City Government

The Accounting Burden for Spending Federal Stimulus Funds

Localities and states have a variety of challenges coming out of the pandemic. But one concern is widespread: how to stay on top of the financial reporting requirements of the American Rescue Plan Act.

New York City, California Mandate Vaccines for Public Employees

Public workers must receive the vaccine or submit to weekly testing starting Sept. 13, Mayor Bill de Blasio said Monday. California Gov. Gavin Newsom made a similar statement.

Route Fifty Presents: 10 Mayors to Watch

Our inaugural list recognizing local leaders who are tackling some of the most pressing issues facing cities.

Replacing a Government Employee Can Cost 150% of Worker's Salary

COMMENTARY | Public-sector organizations devote considerable resources to hiring, but they often overlook retention and its "evil twin" turnover. Analyzing data and acting on it can help.

How Cities are Using Data to Tackle Key Challenges

More than 50% of cities surveyed in a recent report say data analytics are enabling them to deliver services and expand programs more efficiently, effectively and equitably.

In One City, Residents Found a New Use For Scooters: Penis Graffiti

The vulgar drawings, made by tire skid marks, began appearing in Topeka, Kansas, shortly after the city partnered with Bird scooters on a pilot program.

Across the US, City Buildings Begin to Reopen

Some are opening their doors fully, others are beginning with appointment hours. Multiple weddings took place at San Francisco's city hall last week.

What Over 400 Local Leaders Want to See in an Infrastructure Deal

A new survey of mayors and other local elected officials reveals nearly universal support for certain types of investments. Others, including some Biden administration priorities, aren't as popular.

Garbage Truck Driver Shortage is Creating a Mess for Solid Waste Agencies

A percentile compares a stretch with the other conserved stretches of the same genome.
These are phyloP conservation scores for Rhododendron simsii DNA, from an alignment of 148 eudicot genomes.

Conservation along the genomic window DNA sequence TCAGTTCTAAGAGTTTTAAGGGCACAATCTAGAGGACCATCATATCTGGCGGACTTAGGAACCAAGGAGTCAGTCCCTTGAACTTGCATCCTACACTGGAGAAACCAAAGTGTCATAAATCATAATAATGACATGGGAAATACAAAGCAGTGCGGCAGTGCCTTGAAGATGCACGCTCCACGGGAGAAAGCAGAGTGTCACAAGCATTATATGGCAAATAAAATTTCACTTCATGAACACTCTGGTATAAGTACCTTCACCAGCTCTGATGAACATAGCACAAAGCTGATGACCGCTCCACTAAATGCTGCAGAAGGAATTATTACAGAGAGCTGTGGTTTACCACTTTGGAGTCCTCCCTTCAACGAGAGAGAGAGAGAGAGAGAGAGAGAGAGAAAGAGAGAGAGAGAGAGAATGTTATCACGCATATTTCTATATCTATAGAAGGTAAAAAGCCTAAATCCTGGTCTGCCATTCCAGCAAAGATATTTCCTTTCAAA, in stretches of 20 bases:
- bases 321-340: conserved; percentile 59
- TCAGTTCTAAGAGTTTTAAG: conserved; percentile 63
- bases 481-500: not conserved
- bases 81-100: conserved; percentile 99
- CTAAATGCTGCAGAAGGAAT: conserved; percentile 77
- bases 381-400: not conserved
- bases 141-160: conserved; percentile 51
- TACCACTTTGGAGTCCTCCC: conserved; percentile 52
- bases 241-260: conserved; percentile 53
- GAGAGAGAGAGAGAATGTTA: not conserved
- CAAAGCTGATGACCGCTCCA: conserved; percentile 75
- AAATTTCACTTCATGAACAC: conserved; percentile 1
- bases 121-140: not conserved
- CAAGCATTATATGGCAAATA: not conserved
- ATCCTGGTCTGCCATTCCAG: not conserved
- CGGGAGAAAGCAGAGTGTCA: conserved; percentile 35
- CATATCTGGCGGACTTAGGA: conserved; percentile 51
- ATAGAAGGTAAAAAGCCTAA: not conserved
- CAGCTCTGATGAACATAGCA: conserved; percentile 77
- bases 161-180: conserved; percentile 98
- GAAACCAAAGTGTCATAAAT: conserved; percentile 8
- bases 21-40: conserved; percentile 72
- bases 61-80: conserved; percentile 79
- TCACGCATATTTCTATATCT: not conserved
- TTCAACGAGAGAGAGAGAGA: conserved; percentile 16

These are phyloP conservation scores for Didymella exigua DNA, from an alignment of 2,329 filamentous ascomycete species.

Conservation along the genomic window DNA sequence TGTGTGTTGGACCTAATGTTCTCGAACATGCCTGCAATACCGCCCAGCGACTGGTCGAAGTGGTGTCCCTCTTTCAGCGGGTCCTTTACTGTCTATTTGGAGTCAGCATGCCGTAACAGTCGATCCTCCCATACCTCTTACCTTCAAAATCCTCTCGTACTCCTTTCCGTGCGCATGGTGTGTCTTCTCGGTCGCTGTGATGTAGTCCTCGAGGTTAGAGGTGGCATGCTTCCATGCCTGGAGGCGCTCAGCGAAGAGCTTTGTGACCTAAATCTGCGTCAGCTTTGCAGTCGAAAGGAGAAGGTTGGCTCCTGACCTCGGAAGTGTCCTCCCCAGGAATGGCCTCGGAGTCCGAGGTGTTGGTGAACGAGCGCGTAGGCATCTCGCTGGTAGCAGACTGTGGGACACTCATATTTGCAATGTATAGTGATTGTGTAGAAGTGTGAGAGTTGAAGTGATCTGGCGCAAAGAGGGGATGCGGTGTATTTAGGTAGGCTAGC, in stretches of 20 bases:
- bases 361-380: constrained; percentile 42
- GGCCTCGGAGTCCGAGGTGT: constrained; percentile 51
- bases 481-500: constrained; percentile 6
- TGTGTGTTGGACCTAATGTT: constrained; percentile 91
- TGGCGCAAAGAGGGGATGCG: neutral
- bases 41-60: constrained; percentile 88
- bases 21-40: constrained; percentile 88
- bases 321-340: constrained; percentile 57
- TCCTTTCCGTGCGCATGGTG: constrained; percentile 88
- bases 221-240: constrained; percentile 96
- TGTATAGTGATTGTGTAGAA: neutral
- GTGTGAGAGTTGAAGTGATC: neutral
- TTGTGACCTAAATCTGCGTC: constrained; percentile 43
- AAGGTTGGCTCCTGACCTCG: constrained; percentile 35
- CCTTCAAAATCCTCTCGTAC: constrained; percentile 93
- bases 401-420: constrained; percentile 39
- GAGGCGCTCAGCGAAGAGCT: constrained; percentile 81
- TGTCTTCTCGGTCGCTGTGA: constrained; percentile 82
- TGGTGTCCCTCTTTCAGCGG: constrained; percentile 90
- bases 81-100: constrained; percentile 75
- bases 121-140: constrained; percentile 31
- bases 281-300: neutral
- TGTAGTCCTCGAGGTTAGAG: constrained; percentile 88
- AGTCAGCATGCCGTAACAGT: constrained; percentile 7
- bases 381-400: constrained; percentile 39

"As the weather warms up, the garbage is going to get more fragrant and it will be more important for governments to get on this,” says one industry official.

Cities Struggle With Housing Pressures As Pandemic Wanes

Local officials are highlighting affordable housing as a leading concern, according to a new National League of Cities report. “The median price for a single family unit is over $700,000, which is a 30% increase in less than a year," says one mayor.

As the Pandemic Subsides, Traffic is Creeping Back

A report from StreetLight Data found the average daily number of vehicle miles traveled was down 15% overall in 2020 but as of March has started to return to normal levels.

How Cities Can Reduce Violent Crime by Regulating Alcohol Sales

COMMENTARY | There are three straightforward steps that local leaders can take to address alcohol-fueled violence that has accelerated during the pandemic. 

Sick of Dangerous City Traffic? Remove Left Turns

COMMENTARY | Left turns are dangerous and cause a lot of unnecessary traffic.

Ohio Lawmakers Approve Bill to Allow Teleworkers to Seek Commuter Tax Refunds

The issue of how to tax remote workers has been debated in several states, including New Hampshire, which filed a federal lawsuit against Massachusetts over the practice.

How Cities Are Using Citizen Feedback to Guide Federal Relief Spending

There’s a wide range of possibilities for how the $350 billion in funding can be used. “We really wanted to understand how the community was thinking in terms of investment versus recovery,” says one city official.

Survey Highlights Factors that Motivate People to be Vaccinated

Cities are using the data to address Covid-19 vaccine hesitancy in their communities.

Cities, States Providing Legal Aid to Stave off Post-Covid Evictions

Louisville, Kentucky became the latest city to pass a right to counsel law that will guarantee legal representation for low-income renters. At least 11 states are considering similar measures.

How Parking Destroys Cities

COMMENTARY | Parking requirements attack the nature of the city itself, subordinating density to the needs of the car.

His Son Died by Suicide. So This City Employee Made Suicide Prevention His Job.

Rick Padilla, suicide prevention administrator for Denver, works to help kids speak—and be heard—about their struggles with mental health. His efforts have lead to city initiatives and state legislation.

Local Governments Expect to Embrace Some—But Not All—Technology Post-Pandemic, Survey Finds

Eighty-one percent of local leaders in The Atlas survey said they conducted board meetings virtually, but only 54% expect to continue the practice. Others, including digital permitting, community engagement and citizen requests, are likely here to stay.